Some were known only by nickname, such as Baldy and Four Horse Driver, but most of the grave-markers are labeled "unknown male" or "unknown female." Each has a number and the mass burial plot is called Showmen's Rest.
Friday marks the 100th anniversary of the 1918 crash, which is one of the worst rail disasters in U.S. history.
At about 4 a.m., the circus train had come to a stop on the tracks in Hammond, Ind. Most of the train had switched to a different track, but four sleeper cars sat on the mainline. Everyone was asleep when an empty troop train came barreling at them from behind, traveling upwards of 30 miles an hour. Its engineer had fallen asleep at the throttle.
"When the troop train engine hit, it destroyed the caboose. They never found the guy in the caboose, and the troop train just kept going in and on," said Ruth Mores, VP of the Hammond Historical Society.
The crash was so loud, a neighbor said he thought the steels mills had blown up. Those who weren't killed on impact were buried in the debris of cars made entirely of wood. It became an inferno.
"The kerosene lanterns used to light the coaches spread over the lumber and started the fire. A lot of people were trapped. They couldn't get out. They burned to death," said Rick Haney, of the Showmen's League of America.
Eighty-six souls perished -- a circus strong man, a clown's wife and sons among them. The engineer of the troop train was charged with manslaughter, but after a mistrial those charges were dropped. He had missed signals and flares telling him to stop.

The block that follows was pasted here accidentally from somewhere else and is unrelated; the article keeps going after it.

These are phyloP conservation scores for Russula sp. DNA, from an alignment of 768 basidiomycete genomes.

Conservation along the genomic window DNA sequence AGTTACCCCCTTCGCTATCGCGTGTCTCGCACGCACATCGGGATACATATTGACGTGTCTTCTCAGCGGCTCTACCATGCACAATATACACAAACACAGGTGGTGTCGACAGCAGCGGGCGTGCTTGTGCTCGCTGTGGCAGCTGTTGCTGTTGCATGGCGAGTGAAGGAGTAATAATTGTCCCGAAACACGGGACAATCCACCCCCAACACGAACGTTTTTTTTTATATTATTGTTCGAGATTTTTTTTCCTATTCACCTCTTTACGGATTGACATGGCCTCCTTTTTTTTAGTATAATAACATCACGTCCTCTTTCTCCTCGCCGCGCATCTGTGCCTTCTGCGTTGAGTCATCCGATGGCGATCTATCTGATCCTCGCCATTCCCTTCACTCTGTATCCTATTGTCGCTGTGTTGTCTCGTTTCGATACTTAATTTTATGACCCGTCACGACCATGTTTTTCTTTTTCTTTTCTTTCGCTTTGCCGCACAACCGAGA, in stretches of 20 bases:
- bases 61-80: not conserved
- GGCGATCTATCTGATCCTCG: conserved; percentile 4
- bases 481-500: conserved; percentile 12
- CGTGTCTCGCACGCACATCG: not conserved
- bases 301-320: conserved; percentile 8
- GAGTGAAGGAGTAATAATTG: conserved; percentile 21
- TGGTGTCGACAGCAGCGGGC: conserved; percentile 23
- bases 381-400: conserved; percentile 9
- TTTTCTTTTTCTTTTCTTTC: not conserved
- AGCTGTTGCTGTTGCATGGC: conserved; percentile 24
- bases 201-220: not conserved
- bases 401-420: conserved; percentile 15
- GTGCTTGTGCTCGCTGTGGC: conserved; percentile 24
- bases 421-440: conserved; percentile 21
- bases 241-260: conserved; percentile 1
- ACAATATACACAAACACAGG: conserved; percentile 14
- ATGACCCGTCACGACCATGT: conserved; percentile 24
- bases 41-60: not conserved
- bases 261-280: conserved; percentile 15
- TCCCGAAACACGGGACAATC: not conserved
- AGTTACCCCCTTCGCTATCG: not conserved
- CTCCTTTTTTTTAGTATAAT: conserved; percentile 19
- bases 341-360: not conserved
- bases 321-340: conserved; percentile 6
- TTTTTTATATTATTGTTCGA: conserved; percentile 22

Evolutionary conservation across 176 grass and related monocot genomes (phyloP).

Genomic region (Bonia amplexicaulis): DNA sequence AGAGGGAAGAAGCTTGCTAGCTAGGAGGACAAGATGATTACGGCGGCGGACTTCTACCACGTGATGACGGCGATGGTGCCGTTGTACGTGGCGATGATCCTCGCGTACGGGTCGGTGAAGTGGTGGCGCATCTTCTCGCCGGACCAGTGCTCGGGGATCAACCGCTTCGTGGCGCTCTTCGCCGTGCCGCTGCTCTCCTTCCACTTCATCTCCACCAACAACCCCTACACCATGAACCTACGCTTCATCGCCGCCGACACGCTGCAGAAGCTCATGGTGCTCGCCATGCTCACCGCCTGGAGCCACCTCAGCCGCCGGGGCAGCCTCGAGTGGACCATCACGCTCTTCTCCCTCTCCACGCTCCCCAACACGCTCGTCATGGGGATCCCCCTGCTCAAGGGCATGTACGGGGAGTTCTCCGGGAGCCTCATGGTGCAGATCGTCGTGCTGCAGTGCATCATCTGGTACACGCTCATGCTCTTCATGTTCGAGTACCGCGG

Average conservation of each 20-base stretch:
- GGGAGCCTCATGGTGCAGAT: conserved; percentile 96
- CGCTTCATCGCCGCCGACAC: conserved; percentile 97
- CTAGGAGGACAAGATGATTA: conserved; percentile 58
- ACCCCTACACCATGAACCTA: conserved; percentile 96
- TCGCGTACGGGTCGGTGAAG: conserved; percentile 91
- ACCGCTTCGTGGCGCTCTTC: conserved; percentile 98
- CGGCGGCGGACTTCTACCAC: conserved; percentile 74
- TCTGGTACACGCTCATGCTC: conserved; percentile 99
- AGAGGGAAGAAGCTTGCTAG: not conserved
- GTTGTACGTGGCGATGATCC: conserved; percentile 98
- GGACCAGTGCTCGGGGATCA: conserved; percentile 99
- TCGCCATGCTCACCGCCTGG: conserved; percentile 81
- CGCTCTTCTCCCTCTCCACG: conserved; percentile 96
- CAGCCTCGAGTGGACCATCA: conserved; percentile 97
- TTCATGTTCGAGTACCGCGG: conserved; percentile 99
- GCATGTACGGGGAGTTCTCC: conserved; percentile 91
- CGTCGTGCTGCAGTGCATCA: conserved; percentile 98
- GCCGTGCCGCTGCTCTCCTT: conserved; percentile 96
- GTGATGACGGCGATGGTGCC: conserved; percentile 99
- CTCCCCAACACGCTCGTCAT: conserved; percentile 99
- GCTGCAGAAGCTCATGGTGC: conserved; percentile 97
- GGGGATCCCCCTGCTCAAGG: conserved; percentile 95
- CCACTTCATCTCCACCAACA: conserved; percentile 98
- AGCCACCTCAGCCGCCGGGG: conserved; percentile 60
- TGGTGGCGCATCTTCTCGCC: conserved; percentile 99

"You're helpless. What could they do? They tried to signal the oncoming train but there was no response. There wasn't even a slowdown," said historian Cynthia Ogorek.
The late Warren Reeder was a five-year-old Hammond boy, who in 1918 was eager, like so many others, to see the circus. Half a century later, he provided a window to history with his book "No Performances Today" which has just been reprinted by the Hammond Historical Society.
Shortly before the tragedy, the Showmen's League of America bought a tract of land at Woodlawn Cemetery. Little did its members know that the first burials would be en masse.
The league recently unveiled a new marker dedicated to the unnamed, the unclaimed, the unrecognizable.
Remarkably, three days after so many died a century ago, the Hagenbeck-Wallace circus, with borrowed acts from other circuses, put on a performance in Beloit.
"Two performances is all they missed, because we work well with our own. We stay together. So they helped them because the show must go on," said Bill Johnson, of the Showmen's League of America.
No animals died in the wreck, but Showmen's Rest will always be marked by its elephant statues -- their trunks lowered -- forever in mourning for those who died 100 years ago.